Navigation Links
Global Warming May Bring More Respiratory Woes
Date:2/23/2009

Rising temperatures boost hospital admissions, study finds

MONDAY, Feb. 23 (HealthDay News) -- Climate change will push summer temperatures higher and lead to more hospitalizations for respiratory problems, a European study finds.

The researchers analyzed a minimum of three years of hospital admission data in 12 European cities. They found that for every degree increase over 90 percent of a city's maximum apparent temperature (Tappmax), there was a 4 percent increase in respiratory-related hospitalizations. A rise in temperature was not linked to increases in admissions for cardiovascular or neurovascular-related conditions.

The Tappmax, which accounts for both air temperature and humidity, ranged from 14.7 degrees C (58 F) in Dublin, Ireland to 29.5 degrees C (85 F) in Valencia, Spain.

Respiratory-related hospital admissions increased among residents of all ages when temperatures moved above 90 percent of Tappmax, but people aged 75 and older were especially affected, the study found.

It's known that increased temperatures can boost cardiovascular emergencies, so the finding that cardiovascular-related hospitalizations did not increase with temperature came as a surprise. But the researchers suggested this may be because many patients who experience cardiovascular emergencies die before they can receive medical treatment.

The study appears in the first issue for March of the American Journal of Respiratory and Critical Care Medicine.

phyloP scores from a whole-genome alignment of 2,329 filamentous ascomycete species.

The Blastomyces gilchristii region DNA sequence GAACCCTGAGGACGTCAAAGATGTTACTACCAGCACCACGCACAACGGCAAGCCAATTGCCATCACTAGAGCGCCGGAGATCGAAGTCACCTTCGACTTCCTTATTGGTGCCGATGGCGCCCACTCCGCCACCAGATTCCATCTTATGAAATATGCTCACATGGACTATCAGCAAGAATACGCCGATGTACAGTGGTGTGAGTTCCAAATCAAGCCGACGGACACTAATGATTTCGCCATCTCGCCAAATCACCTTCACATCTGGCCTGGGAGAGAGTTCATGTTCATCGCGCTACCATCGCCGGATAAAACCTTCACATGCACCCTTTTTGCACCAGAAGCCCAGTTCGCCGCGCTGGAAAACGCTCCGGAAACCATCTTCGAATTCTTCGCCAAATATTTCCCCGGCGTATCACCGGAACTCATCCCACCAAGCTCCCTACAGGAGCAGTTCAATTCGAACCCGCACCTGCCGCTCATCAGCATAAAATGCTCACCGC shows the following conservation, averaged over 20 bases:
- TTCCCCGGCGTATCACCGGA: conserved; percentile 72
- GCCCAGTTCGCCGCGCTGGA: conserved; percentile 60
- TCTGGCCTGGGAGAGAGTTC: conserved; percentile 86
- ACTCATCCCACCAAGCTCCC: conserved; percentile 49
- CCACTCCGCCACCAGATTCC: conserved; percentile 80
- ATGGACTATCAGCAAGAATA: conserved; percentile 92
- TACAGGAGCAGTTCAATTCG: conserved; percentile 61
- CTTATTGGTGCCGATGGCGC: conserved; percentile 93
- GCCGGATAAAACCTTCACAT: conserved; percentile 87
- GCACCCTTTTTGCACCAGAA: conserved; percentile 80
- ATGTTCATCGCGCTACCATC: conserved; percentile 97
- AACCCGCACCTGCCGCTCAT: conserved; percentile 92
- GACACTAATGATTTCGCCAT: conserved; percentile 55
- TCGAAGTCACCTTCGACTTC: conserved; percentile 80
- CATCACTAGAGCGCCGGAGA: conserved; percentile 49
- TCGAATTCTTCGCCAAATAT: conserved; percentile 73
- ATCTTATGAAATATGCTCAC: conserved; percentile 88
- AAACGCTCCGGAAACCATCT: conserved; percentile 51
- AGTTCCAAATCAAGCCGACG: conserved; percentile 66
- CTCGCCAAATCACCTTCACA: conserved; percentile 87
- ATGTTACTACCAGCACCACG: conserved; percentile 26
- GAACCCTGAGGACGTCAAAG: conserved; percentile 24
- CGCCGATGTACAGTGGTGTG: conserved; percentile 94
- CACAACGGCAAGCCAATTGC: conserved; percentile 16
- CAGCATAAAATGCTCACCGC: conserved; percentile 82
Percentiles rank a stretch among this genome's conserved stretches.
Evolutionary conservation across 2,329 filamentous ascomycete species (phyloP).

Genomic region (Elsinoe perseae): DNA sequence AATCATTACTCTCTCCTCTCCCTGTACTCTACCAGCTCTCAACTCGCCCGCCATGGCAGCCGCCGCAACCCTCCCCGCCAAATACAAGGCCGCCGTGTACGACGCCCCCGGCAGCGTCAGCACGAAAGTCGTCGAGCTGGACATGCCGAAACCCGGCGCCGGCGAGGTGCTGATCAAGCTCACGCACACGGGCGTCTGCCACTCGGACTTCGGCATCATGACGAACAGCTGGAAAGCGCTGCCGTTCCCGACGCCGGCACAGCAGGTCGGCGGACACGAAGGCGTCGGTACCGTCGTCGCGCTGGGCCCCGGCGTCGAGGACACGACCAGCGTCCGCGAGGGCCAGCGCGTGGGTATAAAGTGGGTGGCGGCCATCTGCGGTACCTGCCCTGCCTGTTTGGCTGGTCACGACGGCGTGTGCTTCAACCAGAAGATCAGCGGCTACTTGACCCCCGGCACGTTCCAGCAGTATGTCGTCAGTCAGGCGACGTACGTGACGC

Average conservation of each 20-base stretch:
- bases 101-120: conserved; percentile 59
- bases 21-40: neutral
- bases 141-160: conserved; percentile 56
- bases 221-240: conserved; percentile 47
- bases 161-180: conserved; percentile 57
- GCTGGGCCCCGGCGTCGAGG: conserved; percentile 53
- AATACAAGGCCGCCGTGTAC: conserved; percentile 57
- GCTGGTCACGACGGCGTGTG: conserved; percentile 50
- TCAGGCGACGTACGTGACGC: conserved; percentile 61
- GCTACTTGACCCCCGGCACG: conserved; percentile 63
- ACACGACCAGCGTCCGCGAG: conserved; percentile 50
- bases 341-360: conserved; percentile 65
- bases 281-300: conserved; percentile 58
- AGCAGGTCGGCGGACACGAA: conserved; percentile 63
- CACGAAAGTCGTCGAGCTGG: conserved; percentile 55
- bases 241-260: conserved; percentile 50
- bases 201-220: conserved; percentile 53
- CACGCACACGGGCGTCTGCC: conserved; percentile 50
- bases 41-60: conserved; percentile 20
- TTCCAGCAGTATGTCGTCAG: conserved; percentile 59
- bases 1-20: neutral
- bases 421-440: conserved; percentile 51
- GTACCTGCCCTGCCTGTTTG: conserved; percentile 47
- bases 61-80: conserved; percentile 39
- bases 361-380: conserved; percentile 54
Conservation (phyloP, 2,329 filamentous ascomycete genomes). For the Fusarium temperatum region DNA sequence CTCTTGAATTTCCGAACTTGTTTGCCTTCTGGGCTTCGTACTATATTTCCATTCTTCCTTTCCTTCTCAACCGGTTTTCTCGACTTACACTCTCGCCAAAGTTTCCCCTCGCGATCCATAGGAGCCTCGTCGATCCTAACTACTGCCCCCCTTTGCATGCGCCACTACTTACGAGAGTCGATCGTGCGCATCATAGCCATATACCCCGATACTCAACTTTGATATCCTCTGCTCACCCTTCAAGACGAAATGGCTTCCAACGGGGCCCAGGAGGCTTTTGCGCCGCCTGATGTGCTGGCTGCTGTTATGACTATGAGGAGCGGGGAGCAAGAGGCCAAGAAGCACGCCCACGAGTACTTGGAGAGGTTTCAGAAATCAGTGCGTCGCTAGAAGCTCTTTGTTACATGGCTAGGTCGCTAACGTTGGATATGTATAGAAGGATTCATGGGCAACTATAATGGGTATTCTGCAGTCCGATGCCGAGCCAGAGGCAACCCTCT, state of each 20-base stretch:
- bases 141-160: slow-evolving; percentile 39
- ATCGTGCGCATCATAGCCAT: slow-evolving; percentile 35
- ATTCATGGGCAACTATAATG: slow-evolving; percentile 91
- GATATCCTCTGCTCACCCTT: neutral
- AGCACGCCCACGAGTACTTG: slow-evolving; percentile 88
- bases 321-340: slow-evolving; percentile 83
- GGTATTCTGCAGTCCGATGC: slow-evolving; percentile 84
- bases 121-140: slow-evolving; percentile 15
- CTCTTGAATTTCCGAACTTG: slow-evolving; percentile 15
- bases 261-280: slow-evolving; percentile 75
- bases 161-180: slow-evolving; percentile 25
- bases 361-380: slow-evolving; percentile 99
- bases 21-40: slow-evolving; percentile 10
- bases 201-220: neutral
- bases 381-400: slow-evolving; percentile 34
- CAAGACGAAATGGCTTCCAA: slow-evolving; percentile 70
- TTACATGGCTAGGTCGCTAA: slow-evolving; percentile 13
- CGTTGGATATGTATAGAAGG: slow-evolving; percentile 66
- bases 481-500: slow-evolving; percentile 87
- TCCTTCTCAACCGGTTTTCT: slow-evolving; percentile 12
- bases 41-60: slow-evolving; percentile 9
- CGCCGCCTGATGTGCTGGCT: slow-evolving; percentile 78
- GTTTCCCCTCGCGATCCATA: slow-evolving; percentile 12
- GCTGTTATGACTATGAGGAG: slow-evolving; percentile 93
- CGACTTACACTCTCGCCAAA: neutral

"These findings are important for public health because the prevalence of chronic diseases, such as [chronic obstructive pulmonary disease], is expected to increase in developed countries as a result of population aging," wrote Paola Michelozzi, head of environmental epidemiology in the epidemiology department at the Local Health Authority in Rome, Italy.

"Furthermore, under climate change scenarios, the increase in extreme weather events and certain air pollutants, especially ozone, are likely to further aggravate chronic respiratory diseases. Public health interventions should be directed at preventing this additional burden of disease during the summer season. The observed (differences) of the health effects indicates a need to tailor programs for individual cities," Michelozzi concluded.

More information

The World Health Organization has more about climate and health.



-- Robert Preidt



SOURCE: American Thoracic Society, news release, Feb. 20, 2009


'/>"/>
Copyright©2009 ScoutNews,LLC.
All rights reserved  

Related medicine news :

1. The Advisory Board Company to Simulcast Presentation at the Credit Suisse 11th Annual Global Services Conference
2. New Procedures to Drive Growth of $5 Billion Global Medical Aesthetic Industry
3. Global AIDS Alliance Sounds Alarm on Potential Budget Cuts
4. AMD Global Telemedicine, Inc is Pleased to Announce the Selection of its Examination Camera for the Canadian National Telehealth Videoconference Equipment RFP